Hushed: The Power Of The Silent Treatment

When I first began opening up about the abusive nature of my relationship with Randall, a question often asked was: “Did he ever hit you?”

It’s not surprising. Most people’s knowledge of abuse begins and ends with movies depicting a man beating his partner into a submissive corner.  But no…he never hit me. Threw a drink on me once?  Yes.  Acted aggressively?  Yes.  Yelled and belittled and physically demonstrated violent behavior against inanimate objects or other people?  Absolutely.

The worst thing he ever did though – the thing that shook me to the core of my being – had nothing to do with clenched fists or shattered paneling or holes in walls or reckless driving; it had everything to do with silence, and his ability to render me completely obsolete and irrelevant when he wanted to.  Those were the moments that left the biggest scars over my heart.


It was quite the power move. The man I loved would remove all love, warmth, and affection from our interactions while making it clear that he would not ‘restore’ that warmth or affection until I had adequately atoned for whatever sin I was currently in purgatory for. (And it should be noted that most often this technique was brought out when I had the audacity to push back or refuse to admit I was ‘wrong’ about whatever the talking point of the day was. When talking over me, yelling, and otherwise browbeating me didn’t work, he pulled out the big guns.)

And it worked. It was as emotionally and mentally devastating as dropping a nuclear bomb.

I can still recall the more extreme times he used this technique. I can recall times when his normally warm green eyes would go cold, and he’d refuse to touch me…while at the same time giving warmth and kindness and praise to others as I watched. Smiling and laughing. Complimenting a friend on how loyal he was. Telling another girl/woman she looked ‘pretty’ or that he liked her makeup or her hair. Talking warmly about friends, family, or hell even his ex Blanche who he ‘appreciated’ being in his life. All as though to say “They are worthy, you are not”.

I recall how he would talk to Blanche in front of me with smiles and warmth, and then turn cold the minute he hung up the phone. Or talk badly about me to others, as though I wasn’t even in the room; complaining about all my faults and griping about whatever my latest mistake was, while ensuring I heard every word.  And I vividly remember how if I tried to leave the room,shame-meghann-andreassen the response would be “You can’t leave! You fucked up, man; now don’t be a pussy about it. Take your licks and deal with it.”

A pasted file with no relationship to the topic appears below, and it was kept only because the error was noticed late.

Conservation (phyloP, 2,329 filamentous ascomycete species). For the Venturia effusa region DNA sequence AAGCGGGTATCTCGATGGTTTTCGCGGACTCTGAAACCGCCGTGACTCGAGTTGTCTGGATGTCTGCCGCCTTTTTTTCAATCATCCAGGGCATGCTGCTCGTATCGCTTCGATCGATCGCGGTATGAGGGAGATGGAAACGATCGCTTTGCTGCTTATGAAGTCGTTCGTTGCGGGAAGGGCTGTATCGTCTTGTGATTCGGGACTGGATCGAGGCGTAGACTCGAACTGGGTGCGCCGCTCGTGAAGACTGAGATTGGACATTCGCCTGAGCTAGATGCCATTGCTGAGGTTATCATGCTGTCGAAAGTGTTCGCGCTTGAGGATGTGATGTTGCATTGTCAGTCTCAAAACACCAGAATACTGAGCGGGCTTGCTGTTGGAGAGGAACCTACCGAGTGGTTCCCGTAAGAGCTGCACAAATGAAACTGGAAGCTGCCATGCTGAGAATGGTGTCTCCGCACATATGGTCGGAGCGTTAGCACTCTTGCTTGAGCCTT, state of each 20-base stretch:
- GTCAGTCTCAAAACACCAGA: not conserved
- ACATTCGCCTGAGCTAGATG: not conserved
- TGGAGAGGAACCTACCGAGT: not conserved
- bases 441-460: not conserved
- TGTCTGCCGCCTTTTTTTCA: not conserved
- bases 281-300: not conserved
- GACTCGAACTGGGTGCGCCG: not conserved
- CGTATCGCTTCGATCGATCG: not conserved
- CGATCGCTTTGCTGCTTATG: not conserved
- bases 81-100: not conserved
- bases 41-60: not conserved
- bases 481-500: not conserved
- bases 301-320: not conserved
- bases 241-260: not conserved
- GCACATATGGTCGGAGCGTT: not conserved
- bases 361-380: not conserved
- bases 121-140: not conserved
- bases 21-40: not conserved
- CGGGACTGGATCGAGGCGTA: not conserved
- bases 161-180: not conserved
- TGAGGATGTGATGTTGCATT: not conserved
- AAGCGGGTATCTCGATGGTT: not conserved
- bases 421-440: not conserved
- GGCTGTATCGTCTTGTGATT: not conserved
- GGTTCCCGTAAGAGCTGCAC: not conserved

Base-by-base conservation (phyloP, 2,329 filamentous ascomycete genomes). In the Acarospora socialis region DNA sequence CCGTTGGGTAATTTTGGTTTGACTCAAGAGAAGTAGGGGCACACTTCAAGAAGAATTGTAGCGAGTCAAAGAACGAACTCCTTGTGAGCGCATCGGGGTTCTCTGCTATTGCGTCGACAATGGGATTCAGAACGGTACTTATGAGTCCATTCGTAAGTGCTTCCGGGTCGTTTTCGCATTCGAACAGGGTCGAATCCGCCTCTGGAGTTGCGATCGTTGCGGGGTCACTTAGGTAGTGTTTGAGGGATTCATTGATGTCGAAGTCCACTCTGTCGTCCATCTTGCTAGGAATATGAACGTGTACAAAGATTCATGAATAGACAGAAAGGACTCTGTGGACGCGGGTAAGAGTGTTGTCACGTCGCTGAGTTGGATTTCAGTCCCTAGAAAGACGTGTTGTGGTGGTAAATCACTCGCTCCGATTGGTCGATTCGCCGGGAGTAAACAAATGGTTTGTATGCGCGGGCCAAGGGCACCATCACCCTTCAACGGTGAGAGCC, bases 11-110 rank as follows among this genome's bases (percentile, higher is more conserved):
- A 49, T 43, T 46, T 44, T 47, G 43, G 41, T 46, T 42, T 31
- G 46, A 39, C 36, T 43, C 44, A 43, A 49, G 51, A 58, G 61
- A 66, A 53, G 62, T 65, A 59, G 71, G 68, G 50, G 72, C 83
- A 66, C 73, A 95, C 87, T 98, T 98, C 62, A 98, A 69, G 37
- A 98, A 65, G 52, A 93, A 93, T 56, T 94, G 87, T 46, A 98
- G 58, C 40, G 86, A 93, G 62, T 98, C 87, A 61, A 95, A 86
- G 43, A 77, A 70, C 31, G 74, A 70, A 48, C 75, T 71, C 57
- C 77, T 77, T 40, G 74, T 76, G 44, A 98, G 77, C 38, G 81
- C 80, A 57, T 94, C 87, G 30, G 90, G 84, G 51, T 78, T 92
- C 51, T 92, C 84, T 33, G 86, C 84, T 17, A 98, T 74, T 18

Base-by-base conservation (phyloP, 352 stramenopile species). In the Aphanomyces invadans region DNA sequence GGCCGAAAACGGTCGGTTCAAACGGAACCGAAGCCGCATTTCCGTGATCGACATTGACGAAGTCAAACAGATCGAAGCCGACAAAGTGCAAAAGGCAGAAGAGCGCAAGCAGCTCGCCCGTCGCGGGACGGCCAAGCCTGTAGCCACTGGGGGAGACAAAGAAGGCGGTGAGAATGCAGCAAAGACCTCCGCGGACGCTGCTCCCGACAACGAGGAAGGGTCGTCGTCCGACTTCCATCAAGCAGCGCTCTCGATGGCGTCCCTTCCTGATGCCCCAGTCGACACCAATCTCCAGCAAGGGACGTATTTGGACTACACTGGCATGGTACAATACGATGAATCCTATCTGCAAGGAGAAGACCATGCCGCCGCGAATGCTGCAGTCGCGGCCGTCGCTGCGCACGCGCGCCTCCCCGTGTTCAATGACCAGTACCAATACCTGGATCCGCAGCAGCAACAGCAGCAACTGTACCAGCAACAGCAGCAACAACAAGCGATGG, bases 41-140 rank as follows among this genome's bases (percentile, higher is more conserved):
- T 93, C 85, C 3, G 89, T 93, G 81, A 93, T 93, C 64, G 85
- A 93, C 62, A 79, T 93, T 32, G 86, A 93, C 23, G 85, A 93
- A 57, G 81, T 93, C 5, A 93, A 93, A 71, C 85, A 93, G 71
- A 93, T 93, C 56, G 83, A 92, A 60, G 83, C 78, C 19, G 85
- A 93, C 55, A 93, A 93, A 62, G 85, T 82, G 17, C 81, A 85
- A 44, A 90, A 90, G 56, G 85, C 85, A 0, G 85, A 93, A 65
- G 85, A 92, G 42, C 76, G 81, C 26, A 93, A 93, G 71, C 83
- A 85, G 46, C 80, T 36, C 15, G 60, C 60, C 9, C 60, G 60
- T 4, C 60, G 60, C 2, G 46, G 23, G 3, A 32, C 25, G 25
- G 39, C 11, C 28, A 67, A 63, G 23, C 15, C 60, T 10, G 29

It worked.  I’d stay; somehow thinking in my brain that staying was the key to making it stop. That was the key to ‘atoning’. After all, I wasn’t weak; I just had to show him that. Like he said…’take my licks’.

I remember going to sleep at night, and him rolling away from me so that not even his toes touched mine. He was a big man, and that back of his was as clear a ‘keep out’ message as The Great Wall Of China. An unmistakable physical rejection. “You are not worthy of love right now” is what his body language said. Which seemed unnecessarily cruel to me, because surely even in the worst of times your partner is worthy of your love, even if you’re angry with them; but when I’d attempt to point that out, his quick response was always that he was just being honest. And didn’t I want to be with someone who was honest about their feelings, rather than with someone who was fake?

Sure, I mean, when you put it like that………

…………no, actually, it’s still a fairly shitty thing to do to a fellow human being. I don’t care how angry you are. Because I’ve now had ample time to look back and assess, and talk to others, and feel I have a fairly thorough understanding of what falls within the spectrum of ‘normal behavior’ when angry with your partner.  That doesn’t fall anywhere on that spectrum.  But in the moment, before I’d gone on my Clarity Cleanse, I can remember how something in me would shrivel up inside in response to this treatment; thinking I must have done something truly awful to deserve it. Which meant I must be a truly awful person. Because surely only something awful would drive someone to treat a loved one this way, and surely only truly awful people do truly awful things.


Thankfully with the benefit of hindsight and clarity after the storm, I can say unabashedly that is completely, totally false. Not just false…it’s classically abusive. No fists necessary. Because it’s all about power and control. The person giving the silent treatment is declaring THEY have the power to inject and remove love from the relationship at will; therefore they control the relationship.